Casa de Los Bytes

Inspired by Netflix show 'Casa de Papel' and other games from my youth, Casa de los byts is a maze game. The goal of the game is to go from the basement to the roof without getting caught by the security guards.

If you've ever seen or played the former GameBoy or GameBoy Advance Pokemon games, then you will be able to fit right in. The basement was based out of a cave I remember playing. Not the exact cave, because I can't remember which one it is, but the idea is that you have multiple ways of going through each level without getting caught - but each one is harder and, therefore, riskier than the other.

First steps of the game was to initially design the maze in paper. Coming from a 10x10 grid, and then figure out different ways to go through each level, thinking of walls and obstacles:


Each level is a nested array with 10 other arrays in themn. 0s represent "walkable" space, whilst 1s represent walls. The 2 is supposed to trigger a new level. After this grid is written, there has to be way to render it according to the level, so the grid is drawn everytime always depending on the level and, therefore, it's position in the array.


The player is built with 2 properties - it's position in the row and column. The player does not have a huge amount of functions: mostly movement functions that define how it moves, where it can move, and what happens when it either is seen by a guard, or reaches a stair (2s in the grid). Reaching the stairs triggers a new level, getting caught, ends the game and forces you to start over.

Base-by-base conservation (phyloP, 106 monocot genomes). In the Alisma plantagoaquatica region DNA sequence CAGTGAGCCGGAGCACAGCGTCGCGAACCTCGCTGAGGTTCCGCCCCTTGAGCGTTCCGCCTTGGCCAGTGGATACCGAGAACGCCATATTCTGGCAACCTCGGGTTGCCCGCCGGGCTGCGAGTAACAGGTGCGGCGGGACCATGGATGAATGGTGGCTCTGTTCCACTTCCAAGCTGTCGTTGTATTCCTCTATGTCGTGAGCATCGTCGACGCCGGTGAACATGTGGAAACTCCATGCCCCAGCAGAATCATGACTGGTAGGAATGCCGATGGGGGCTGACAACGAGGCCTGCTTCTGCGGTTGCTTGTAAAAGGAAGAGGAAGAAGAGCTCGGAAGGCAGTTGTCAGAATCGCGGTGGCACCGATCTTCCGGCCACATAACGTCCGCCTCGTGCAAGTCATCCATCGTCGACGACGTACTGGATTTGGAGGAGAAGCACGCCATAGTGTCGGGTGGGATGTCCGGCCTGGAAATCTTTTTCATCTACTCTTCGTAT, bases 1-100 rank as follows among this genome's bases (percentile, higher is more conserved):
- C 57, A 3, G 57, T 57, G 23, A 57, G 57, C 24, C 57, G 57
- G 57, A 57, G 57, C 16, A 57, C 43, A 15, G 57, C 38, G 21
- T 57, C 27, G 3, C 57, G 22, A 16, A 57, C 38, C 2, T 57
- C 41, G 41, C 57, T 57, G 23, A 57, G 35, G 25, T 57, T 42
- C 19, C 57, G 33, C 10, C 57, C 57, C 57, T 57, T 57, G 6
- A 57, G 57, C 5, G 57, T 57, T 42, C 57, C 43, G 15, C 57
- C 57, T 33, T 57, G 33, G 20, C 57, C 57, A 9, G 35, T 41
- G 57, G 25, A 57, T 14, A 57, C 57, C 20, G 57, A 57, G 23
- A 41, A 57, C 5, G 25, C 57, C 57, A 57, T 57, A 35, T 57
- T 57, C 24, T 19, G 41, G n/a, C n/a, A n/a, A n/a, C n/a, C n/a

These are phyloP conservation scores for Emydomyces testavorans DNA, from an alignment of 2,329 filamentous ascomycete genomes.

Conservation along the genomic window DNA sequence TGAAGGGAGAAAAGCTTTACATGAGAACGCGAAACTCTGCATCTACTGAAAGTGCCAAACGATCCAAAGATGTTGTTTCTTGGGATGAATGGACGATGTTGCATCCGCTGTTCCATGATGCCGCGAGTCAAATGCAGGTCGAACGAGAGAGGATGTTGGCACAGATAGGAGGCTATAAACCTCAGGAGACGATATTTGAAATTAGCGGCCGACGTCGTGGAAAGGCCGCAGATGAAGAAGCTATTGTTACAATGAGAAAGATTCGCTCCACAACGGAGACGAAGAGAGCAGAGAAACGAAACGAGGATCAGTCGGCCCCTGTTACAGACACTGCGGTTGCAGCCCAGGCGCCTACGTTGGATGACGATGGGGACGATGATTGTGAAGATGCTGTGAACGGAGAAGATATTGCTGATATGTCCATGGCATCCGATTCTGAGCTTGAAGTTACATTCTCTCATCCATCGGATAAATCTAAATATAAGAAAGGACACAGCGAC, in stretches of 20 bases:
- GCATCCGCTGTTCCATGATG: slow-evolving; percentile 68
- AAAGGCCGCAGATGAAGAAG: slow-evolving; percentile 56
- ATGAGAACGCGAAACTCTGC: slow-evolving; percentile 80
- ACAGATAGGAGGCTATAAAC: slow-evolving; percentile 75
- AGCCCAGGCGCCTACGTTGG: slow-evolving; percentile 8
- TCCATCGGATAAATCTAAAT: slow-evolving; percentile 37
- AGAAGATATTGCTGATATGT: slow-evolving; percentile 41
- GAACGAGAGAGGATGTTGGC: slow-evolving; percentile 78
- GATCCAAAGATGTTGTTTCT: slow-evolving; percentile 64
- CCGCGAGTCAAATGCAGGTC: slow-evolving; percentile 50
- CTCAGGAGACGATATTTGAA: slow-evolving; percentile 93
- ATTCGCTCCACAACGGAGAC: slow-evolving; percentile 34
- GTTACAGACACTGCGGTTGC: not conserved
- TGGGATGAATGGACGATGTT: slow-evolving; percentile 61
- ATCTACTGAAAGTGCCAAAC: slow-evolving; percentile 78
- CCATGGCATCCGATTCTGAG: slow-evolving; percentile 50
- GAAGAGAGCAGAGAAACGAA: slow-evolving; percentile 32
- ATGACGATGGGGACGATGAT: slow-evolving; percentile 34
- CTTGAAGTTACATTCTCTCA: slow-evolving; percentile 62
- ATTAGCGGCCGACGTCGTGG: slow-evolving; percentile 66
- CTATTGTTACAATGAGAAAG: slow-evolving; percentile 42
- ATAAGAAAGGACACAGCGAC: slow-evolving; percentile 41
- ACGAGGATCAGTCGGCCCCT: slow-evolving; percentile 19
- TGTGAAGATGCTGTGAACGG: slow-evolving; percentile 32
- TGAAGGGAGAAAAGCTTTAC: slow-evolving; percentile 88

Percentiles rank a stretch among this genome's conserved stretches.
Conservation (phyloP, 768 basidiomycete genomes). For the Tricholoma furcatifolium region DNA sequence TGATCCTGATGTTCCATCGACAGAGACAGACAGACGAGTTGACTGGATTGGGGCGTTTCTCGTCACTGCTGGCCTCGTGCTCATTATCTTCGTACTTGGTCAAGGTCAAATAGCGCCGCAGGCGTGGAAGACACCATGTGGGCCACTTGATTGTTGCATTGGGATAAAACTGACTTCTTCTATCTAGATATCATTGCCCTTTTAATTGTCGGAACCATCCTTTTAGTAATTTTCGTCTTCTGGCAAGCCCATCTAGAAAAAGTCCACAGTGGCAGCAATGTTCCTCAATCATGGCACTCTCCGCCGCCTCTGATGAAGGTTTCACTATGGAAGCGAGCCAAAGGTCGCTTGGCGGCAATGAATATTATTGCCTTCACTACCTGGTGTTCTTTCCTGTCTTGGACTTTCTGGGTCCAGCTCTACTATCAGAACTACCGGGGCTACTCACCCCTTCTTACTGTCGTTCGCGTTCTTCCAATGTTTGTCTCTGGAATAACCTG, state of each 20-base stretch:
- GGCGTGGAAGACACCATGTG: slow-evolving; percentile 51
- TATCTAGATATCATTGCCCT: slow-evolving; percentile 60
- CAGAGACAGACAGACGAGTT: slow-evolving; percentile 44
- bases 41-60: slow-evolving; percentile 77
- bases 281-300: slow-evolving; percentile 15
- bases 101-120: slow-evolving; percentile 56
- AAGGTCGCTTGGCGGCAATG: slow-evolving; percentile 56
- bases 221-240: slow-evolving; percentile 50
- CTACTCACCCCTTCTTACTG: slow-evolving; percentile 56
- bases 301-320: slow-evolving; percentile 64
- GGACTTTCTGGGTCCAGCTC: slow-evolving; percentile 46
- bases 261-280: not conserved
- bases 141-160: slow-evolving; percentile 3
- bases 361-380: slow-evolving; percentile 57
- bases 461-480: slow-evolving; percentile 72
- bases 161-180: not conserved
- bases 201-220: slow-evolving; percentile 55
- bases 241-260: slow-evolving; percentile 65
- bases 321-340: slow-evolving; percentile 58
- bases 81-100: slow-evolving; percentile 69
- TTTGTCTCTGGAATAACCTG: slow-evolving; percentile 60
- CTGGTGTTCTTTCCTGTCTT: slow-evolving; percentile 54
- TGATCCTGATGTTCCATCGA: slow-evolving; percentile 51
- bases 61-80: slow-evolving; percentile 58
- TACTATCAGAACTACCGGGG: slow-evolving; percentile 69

The guards are the real trouble makers in this game. There are guards on every level, each of them with its own properties. So the idea was to first create a guard Class and from that point on figure out movements, rotations, sizes, etc. The guards have a different "size". Originally they were thought with the same size of the player - 100x100, but then I would have to figure out how to get a "field of view" to them. Creating a guard with a light already in the image turned out to be the easiest, most sensible solution for the time restraint. Here, it is important to define this Object's dimensions, and it's action area, because it's important for whoever is playing the game to immediately know where the thief can go without getting caught.

Casa de Los Bytes's Project SreenshotCasa de Los Bytes's Project Sreenshot

Special Thanks

To the people that helped this game be live right now - the Ironhack teaching staff - Montasar, Svenja, Bruno, Min, and Pierre - the colleagues that gave me a hand either by brainstorming, or providing feedback, Catarina Rosa, for designing the levels and the characters and for Tonnyy * for letting me use the 8bit track in the game.>//